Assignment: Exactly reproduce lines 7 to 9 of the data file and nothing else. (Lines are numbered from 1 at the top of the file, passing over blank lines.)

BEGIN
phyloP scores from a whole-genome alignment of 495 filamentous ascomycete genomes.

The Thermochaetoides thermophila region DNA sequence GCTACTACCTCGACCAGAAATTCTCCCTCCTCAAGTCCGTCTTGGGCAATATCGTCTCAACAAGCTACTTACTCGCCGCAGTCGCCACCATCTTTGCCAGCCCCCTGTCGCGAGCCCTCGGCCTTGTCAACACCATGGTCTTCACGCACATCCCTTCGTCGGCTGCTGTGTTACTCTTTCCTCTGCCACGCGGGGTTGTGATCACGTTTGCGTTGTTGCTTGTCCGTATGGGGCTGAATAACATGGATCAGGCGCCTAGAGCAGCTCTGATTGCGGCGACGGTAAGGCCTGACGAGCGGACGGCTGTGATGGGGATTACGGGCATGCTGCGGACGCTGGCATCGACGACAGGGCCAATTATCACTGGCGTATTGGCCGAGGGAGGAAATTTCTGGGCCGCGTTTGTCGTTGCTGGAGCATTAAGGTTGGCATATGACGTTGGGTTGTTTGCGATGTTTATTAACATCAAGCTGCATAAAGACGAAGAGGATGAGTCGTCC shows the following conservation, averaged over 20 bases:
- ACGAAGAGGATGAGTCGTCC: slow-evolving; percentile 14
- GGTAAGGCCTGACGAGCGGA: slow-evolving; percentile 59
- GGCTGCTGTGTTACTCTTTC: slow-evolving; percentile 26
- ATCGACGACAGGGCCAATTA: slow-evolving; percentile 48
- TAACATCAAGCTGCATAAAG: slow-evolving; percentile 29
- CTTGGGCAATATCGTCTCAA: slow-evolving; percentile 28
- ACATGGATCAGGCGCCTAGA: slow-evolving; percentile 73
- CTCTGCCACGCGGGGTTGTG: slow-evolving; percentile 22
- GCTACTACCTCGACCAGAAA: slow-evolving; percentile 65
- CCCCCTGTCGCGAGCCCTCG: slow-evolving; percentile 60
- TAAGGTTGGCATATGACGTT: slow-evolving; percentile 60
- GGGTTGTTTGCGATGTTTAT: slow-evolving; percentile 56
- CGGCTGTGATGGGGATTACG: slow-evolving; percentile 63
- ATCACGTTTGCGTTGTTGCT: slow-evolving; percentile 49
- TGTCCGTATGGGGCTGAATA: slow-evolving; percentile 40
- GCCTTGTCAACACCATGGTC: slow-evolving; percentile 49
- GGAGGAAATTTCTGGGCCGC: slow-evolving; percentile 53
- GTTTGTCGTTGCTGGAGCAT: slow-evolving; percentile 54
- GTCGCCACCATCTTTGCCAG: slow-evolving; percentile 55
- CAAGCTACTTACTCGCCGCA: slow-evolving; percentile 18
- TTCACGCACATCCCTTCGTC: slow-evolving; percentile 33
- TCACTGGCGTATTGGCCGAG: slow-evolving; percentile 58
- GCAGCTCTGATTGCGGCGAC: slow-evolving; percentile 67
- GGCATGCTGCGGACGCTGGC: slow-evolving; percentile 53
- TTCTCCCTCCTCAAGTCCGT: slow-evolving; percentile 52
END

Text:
- TAACATCAAGCTGCATAAAG: slow-evolving; percentile 29
- CTTGGGCAATATCGTCTCAA: slow-evolving; percentile 28
- ACATGGATCAGGCGCCTAGA: slow-evolving; percentile 73